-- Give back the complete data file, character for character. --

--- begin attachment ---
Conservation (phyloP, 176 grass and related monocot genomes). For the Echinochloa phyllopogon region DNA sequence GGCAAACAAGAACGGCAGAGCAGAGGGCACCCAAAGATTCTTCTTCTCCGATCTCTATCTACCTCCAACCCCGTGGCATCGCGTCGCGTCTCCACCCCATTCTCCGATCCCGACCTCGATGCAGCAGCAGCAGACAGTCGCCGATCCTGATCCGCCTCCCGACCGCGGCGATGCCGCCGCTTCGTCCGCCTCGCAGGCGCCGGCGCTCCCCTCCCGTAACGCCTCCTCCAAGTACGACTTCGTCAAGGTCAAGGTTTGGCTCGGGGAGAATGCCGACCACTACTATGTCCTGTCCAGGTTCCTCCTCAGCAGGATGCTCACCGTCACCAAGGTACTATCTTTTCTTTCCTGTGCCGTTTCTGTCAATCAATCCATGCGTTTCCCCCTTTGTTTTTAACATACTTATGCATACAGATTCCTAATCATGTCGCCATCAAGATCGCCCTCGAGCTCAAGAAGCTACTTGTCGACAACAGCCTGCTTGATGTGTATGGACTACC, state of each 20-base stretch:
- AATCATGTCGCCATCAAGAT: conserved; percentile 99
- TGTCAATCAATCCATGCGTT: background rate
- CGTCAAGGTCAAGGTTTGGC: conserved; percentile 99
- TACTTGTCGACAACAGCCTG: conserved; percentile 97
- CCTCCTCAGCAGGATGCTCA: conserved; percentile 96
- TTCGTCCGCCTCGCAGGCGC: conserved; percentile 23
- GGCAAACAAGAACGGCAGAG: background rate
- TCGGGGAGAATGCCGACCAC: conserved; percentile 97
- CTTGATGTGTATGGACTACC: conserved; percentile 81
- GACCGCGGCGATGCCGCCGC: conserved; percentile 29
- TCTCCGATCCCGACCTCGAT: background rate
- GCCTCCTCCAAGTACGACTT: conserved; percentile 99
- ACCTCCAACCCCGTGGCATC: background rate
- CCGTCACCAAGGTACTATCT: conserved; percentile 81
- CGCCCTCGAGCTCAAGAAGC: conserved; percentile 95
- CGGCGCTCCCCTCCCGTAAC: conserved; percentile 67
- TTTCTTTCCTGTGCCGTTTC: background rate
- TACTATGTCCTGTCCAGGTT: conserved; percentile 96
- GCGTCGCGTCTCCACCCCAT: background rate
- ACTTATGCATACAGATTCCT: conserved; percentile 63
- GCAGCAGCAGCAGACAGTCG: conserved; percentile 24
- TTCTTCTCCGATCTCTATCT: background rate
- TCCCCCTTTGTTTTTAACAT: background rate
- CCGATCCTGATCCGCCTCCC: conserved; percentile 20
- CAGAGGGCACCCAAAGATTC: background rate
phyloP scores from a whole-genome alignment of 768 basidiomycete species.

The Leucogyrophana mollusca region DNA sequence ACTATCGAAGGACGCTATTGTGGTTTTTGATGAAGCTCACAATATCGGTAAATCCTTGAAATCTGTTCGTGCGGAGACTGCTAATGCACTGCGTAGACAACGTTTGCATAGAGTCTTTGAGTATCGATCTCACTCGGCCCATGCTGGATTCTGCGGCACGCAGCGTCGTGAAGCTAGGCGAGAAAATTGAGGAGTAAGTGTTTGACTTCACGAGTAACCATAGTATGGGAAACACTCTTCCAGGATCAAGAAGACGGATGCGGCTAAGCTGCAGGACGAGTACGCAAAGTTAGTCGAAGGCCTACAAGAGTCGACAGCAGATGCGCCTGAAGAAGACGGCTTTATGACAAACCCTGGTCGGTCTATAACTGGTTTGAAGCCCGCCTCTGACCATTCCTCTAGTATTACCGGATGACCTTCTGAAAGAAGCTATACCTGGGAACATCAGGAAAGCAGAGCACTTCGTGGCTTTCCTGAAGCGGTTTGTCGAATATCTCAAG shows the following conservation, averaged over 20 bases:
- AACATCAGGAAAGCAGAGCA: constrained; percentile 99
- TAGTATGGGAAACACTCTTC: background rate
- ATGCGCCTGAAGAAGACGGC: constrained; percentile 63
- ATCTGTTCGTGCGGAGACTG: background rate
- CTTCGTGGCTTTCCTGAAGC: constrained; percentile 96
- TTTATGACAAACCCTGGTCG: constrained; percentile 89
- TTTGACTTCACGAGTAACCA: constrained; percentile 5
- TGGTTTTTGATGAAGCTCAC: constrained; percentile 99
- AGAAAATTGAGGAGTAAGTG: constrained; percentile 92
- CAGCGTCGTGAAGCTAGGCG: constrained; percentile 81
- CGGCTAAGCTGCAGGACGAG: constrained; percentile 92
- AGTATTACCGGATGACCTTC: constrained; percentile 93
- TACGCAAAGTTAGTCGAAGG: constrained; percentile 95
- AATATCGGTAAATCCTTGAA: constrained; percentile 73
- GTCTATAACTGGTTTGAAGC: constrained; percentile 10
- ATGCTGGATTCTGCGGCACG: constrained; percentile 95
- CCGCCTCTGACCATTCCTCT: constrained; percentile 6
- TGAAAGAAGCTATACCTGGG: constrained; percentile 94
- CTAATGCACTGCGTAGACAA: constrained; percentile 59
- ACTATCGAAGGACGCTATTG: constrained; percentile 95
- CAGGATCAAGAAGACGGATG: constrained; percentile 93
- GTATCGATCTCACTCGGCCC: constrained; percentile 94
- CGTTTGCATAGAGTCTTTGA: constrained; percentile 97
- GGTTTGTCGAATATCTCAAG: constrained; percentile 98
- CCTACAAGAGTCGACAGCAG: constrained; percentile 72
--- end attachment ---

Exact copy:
Conservation (phyloP, 176 grass and related monocot genomes). For the Echinochloa phyllopogon region DNA sequence GGCAAACAAGAACGGCAGAGCAGAGGGCACCCAAAGATTCTTCTTCTCCGATCTCTATCTACCTCCAACCCCGTGGCATCGCGTCGCGTCTCCACCCCATTCTCCGATCCCGACCTCGATGCAGCAGCAGCAGACAGTCGCCGATCCTGATCCGCCTCCCGACCGCGGCGATGCCGCCGCTTCGTCCGCCTCGCAGGCGCCGGCGCTCCCCTCCCGTAACGCCTCCTCCAAGTACGACTTCGTCAAGGTCAAGGTTTGGCTCGGGGAGAATGCCGACCACTACTATGTCCTGTCCAGGTTCCTCCTCAGCAGGATGCTCACCGTCACCAAGGTACTATCTTTTCTTTCCTGTGCCGTTTCTGTCAATCAATCCATGCGTTTCCCCCTTTGTTTTTAACATACTTATGCATACAGATTCCTAATCATGTCGCCATCAAGATCGCCCTCGAGCTCAAGAAGCTACTTGTCGACAACAGCCTGCTTGATGTGTATGGACTACC, state of each 20-base stretch:
- AATCATGTCGCCATCAAGAT: conserved; percentile 99
- TGTCAATCAATCCATGCGTT: background rate
- CGTCAAGGTCAAGGTTTGGC: conserved; percentile 99
- TACTTGTCGACAACAGCCTG: conserved; percentile 97
- CCTCCTCAGCAGGATGCTCA: conserved; percentile 96
- TTCGTCCGCCTCGCAGGCGC: conserved; percentile 23
- GGCAAACAAGAACGGCAGAG: background rate
- TCGGGGAGAATGCCGACCAC: conserved; percentile 97
- CTTGATGTGTATGGACTACC: conserved; percentile 81
- GACCGCGGCGATGCCGCCGC: conserved; percentile 29
- TCTCCGATCCCGACCTCGAT: background rate
- GCCTCCTCCAAGTACGACTT: conserved; percentile 99
- ACCTCCAACCCCGTGGCATC: background rate
- CCGTCACCAAGGTACTATCT: conserved; percentile 81
- CGCCCTCGAGCTCAAGAAGC: conserved; percentile 95
- CGGCGCTCCCCTCCCGTAAC: conserved; percentile 67
- TTTCTTTCCTGTGCCGTTTC: background rate
- TACTATGTCCTGTCCAGGTT: conserved; percentile 96
- GCGTCGCGTCTCCACCCCAT: background rate
- ACTTATGCATACAGATTCCT: conserved; percentile 63
- GCAGCAGCAGCAGACAGTCG: conserved; percentile 24
- TTCTTCTCCGATCTCTATCT: background rate
- TCCCCCTTTGTTTTTAACAT: background rate
- CCGATCCTGATCCGCCTCCC: conserved; percentile 20
- CAGAGGGCACCCAAAGATTC: background rate
phyloP scores from a whole-genome alignment of 768 basidiomycete species.

The Leucogyrophana mollusca region DNA sequence ACTATCGAAGGACGCTATTGTGGTTTTTGATGAAGCTCACAATATCGGTAAATCCTTGAAATCTGTTCGTGCGGAGACTGCTAATGCACTGCGTAGACAACGTTTGCATAGAGTCTTTGAGTATCGATCTCACTCGGCCCATGCTGGATTCTGCGGCACGCAGCGTCGTGAAGCTAGGCGAGAAAATTGAGGAGTAAGTGTTTGACTTCACGAGTAACCATAGTATGGGAAACACTCTTCCAGGATCAAGAAGACGGATGCGGCTAAGCTGCAGGACGAGTACGCAAAGTTAGTCGAAGGCCTACAAGAGTCGACAGCAGATGCGCCTGAAGAAGACGGCTTTATGACAAACCCTGGTCGGTCTATAACTGGTTTGAAGCCCGCCTCTGACCATTCCTCTAGTATTACCGGATGACCTTCTGAAAGAAGCTATACCTGGGAACATCAGGAAAGCAGAGCACTTCGTGGCTTTCCTGAAGCGGTTTGTCGAATATCTCAAG shows the following conservation, averaged over 20 bases:
- AACATCAGGAAAGCAGAGCA: constrained; percentile 99
- TAGTATGGGAAACACTCTTC: background rate
- ATGCGCCTGAAGAAGACGGC: constrained; percentile 63
- ATCTGTTCGTGCGGAGACTG: background rate
- CTTCGTGGCTTTCCTGAAGC: constrained; percentile 96
- TTTATGACAAACCCTGGTCG: constrained; percentile 89
- TTTGACTTCACGAGTAACCA: constrained; percentile 5
- TGGTTTTTGATGAAGCTCAC: constrained; percentile 99
- AGAAAATTGAGGAGTAAGTG: constrained; percentile 92
- CAGCGTCGTGAAGCTAGGCG: constrained; percentile 81
- CGGCTAAGCTGCAGGACGAG: constrained; percentile 92
- AGTATTACCGGATGACCTTC: constrained; percentile 93
- TACGCAAAGTTAGTCGAAGG: constrained; percentile 95
- AATATCGGTAAATCCTTGAA: constrained; percentile 73
- GTCTATAACTGGTTTGAAGC: constrained; percentile 10
- ATGCTGGATTCTGCGGCACG: constrained; percentile 95
- CCGCCTCTGACCATTCCTCT: constrained; percentile 6
- TGAAAGAAGCTATACCTGGG: constrained; percentile 94
- CTAATGCACTGCGTAGACAA: constrained; percentile 59
- ACTATCGAAGGACGCTATTG: constrained; percentile 95
- CAGGATCAAGAAGACGGATG: constrained; percentile 93
- GTATCGATCTCACTCGGCCC: constrained; percentile 94
- CGTTTGCATAGAGTCTTTGA: constrained; percentile 97
- GGTTTGTCGAATATCTCAAG: constrained; percentile 98
- CCTACAAGAGTCGACAGCAG: constrained; percentile 72